• Tekmar Energy
• Tideway Offshore Solutions
• Van Oord Offshore Wind Projects

Where Now?
Of the options outlined above, while ambitious, a JIP offers the greatest potential to unlocking the cost-reducing power of an integrated and collaborative approach to design, engineering and procurement in offshore wind. DNV GL welcomes discussions with any interested parties who are keen to explore this.

Ultimately, whichever path our offshore wind industry takes, we believe that healthy levels of collaboration are as important as healthy levels of competition. Whilst we have made significant progress on the latter over the last few years, it is now time that we start acting like a mature industry — embracing both collaboration and integration.


James Dobbins,
Senior Engineer, Turbine Engineering
James’ main area of expertise is wind turbine mechanical systems. During his seven years at DNV GL, he has been involved in eight complete wind turbine design projects for machines with power rating from 1MW to 7MW and has managed two of these projects.

David Quarton,
Senior Technical Advisor, Turbine Engineering
David has over 25 years’ experience in the wind energy industry. He led the development of the first international design standard for offshore wind turbines and is a Fellow of the Institution of Mechanical Engineers. He has also participated in the Steering Committee of the European Wind Energy Technology Platform.

Paul Reynolds,
Senior Consultant, Offshore Wind, Strategy & Policy
Paul Reynolds is a senior offshore wind consultant at DNV GL. Previously he was Offshore Wind Development Manager at RenewableUK where he co-authored the Cost Reduction Taskforce report.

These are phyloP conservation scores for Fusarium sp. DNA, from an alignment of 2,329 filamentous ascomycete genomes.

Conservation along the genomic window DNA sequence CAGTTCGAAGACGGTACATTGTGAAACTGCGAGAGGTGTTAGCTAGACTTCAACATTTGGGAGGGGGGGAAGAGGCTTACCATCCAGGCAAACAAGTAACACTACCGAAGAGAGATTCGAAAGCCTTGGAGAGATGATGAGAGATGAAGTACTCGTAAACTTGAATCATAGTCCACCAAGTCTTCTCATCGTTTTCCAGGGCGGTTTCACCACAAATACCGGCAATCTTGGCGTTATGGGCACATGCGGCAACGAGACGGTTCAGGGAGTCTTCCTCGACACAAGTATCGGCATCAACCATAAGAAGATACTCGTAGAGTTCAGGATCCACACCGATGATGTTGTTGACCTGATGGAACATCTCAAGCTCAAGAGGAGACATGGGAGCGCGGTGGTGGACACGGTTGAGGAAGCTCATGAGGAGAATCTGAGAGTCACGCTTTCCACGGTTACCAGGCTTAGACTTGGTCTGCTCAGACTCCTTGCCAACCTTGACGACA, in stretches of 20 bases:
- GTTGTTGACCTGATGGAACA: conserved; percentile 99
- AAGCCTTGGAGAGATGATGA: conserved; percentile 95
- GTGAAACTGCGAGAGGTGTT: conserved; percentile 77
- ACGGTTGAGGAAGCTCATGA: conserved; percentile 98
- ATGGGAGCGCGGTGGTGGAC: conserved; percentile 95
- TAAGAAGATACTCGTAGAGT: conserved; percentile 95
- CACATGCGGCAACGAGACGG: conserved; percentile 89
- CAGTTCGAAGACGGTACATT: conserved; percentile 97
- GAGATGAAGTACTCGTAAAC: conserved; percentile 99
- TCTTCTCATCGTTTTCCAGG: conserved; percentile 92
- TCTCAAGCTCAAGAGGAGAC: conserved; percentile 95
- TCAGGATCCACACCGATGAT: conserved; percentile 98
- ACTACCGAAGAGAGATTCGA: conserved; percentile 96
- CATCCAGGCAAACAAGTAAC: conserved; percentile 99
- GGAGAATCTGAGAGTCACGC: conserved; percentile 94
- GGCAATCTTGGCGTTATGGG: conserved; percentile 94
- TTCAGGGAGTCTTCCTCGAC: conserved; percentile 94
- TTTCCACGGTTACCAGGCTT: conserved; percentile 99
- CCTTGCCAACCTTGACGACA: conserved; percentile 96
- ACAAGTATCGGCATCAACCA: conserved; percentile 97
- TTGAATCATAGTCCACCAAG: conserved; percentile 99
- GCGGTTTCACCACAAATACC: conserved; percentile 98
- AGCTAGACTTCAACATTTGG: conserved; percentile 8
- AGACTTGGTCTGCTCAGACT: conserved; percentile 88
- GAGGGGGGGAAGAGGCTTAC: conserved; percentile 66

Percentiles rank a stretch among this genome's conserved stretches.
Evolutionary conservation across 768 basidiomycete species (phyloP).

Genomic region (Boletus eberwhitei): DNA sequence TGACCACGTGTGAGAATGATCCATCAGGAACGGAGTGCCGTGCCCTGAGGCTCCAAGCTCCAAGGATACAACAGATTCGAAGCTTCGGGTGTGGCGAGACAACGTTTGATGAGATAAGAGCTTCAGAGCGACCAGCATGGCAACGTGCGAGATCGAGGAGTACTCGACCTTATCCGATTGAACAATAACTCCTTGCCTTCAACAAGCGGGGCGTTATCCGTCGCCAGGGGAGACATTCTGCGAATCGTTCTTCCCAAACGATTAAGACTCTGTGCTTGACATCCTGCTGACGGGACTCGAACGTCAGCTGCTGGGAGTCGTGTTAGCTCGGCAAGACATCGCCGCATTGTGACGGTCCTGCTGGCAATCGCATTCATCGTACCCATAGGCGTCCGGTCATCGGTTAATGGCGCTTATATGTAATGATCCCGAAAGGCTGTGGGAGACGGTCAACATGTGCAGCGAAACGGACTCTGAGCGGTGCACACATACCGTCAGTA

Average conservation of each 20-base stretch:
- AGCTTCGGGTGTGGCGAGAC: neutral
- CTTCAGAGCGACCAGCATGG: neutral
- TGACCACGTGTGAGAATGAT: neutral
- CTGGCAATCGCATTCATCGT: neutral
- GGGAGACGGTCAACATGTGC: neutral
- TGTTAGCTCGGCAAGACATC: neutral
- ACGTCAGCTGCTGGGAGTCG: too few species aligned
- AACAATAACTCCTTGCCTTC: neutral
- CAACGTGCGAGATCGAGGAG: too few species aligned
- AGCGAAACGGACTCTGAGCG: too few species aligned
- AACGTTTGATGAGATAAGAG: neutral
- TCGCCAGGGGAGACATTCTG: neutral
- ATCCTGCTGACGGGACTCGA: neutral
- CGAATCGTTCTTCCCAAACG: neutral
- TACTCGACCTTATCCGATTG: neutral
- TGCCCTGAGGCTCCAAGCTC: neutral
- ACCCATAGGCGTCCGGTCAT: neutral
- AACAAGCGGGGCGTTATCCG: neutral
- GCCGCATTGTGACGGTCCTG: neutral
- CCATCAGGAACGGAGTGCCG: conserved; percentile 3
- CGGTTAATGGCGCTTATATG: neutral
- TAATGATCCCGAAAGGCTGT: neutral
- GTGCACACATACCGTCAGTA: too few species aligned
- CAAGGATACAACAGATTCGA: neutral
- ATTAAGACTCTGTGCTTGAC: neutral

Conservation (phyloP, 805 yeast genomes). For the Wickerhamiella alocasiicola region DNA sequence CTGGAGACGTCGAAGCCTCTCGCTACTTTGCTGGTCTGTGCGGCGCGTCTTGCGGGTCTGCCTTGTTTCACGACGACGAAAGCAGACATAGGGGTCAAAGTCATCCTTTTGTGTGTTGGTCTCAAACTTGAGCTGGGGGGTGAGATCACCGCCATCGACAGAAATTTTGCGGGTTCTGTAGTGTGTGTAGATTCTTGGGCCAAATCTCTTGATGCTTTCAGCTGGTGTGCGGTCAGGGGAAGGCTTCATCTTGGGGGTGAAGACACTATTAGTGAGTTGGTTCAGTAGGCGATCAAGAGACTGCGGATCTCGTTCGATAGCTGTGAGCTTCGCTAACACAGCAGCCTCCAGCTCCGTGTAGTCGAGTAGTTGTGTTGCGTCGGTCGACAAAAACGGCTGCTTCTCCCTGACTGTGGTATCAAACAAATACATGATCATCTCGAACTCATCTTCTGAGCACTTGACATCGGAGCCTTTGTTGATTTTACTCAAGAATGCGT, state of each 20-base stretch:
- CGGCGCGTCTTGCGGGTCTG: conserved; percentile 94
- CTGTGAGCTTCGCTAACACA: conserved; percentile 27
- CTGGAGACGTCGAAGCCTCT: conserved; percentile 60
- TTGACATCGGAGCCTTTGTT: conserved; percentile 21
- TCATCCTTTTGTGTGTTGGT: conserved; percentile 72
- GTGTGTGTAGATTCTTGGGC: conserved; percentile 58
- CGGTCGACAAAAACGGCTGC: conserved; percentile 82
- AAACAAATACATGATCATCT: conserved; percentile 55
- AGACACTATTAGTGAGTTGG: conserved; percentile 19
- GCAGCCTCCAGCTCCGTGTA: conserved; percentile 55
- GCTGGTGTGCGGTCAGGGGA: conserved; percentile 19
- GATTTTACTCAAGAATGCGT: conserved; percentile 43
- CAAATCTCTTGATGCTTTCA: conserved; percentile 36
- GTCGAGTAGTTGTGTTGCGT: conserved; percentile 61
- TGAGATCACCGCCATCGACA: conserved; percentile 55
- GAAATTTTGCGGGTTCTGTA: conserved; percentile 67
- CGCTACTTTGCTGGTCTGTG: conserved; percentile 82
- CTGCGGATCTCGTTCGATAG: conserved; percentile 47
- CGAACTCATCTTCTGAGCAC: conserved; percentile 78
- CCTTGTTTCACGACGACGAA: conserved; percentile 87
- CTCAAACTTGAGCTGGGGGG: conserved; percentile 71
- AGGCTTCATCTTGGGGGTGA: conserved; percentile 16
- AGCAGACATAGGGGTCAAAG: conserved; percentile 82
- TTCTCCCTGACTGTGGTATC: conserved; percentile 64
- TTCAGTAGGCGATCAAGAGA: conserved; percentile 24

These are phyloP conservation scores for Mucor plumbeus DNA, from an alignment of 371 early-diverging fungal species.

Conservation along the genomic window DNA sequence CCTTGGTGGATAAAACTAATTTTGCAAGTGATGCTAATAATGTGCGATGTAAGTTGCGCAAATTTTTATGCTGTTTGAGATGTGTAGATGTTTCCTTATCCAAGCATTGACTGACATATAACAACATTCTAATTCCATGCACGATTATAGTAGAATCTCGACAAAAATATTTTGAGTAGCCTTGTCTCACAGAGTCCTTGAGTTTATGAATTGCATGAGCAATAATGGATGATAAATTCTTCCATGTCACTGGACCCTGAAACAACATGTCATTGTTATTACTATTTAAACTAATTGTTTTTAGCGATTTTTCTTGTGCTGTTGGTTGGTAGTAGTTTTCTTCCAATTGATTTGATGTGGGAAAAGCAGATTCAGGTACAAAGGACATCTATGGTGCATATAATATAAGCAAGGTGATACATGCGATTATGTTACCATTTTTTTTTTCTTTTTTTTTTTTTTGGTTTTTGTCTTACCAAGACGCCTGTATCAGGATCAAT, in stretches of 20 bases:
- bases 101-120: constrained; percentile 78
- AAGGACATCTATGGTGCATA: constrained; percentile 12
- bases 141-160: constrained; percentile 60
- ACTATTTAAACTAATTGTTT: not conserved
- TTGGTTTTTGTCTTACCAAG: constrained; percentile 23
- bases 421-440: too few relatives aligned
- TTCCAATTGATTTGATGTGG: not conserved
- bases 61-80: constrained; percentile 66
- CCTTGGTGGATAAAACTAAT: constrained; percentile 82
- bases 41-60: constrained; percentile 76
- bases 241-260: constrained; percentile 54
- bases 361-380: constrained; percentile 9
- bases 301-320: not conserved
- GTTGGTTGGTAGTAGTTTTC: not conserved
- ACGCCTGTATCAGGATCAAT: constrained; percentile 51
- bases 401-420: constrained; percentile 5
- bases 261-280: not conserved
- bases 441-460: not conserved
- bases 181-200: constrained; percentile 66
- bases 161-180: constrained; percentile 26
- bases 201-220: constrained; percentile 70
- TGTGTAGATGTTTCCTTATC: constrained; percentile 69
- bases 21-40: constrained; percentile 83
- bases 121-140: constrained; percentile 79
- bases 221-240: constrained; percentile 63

Joe Phillips,
Head of Strategy & Policy
Joe is a Chartered Engineer and Head of Strategy & Policy at DNV GL. His international team provides targeted support to governments and companies. He has worked in renewable energy, primarily in offshore wind, for over 10 years in engineering, project management and strategic roles. He is the lead author on a number of industry reports including “Wind In Our Sails — the coming of Europe’s offshore wind energy industry”.

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** Footnotes
1. Current wind turbine Original Equipment Manufacturers (OEMs) do not offer full Engineer-Procure-Construct-Install (EPCI) contract packages.
3. DECC, 2012. Offshore Wind Cost Reduction Task Force Report; The Crown Estate, 2013. Offshore Wind Cost Reduction Pathways Study, Available at: [Accessed February 28, 2014]
4. LIght Detection And Ranging – similar in concept to RADAR but using light rather that radio waves.
7. Whereas traditional contracting structures are predicated on the idea of competition between suppliers, “alliancing” refers to the cultivation of long-term collaborative partnerships between two or more suppliers across the supply chain and their clients. Alliancing arrangements can come in many variants; for instance, they can be project-specific, or apply more strategically to a number of projects. They can range from ‘pure’ collaborative structures to looser, more informal involvement at the project design stage.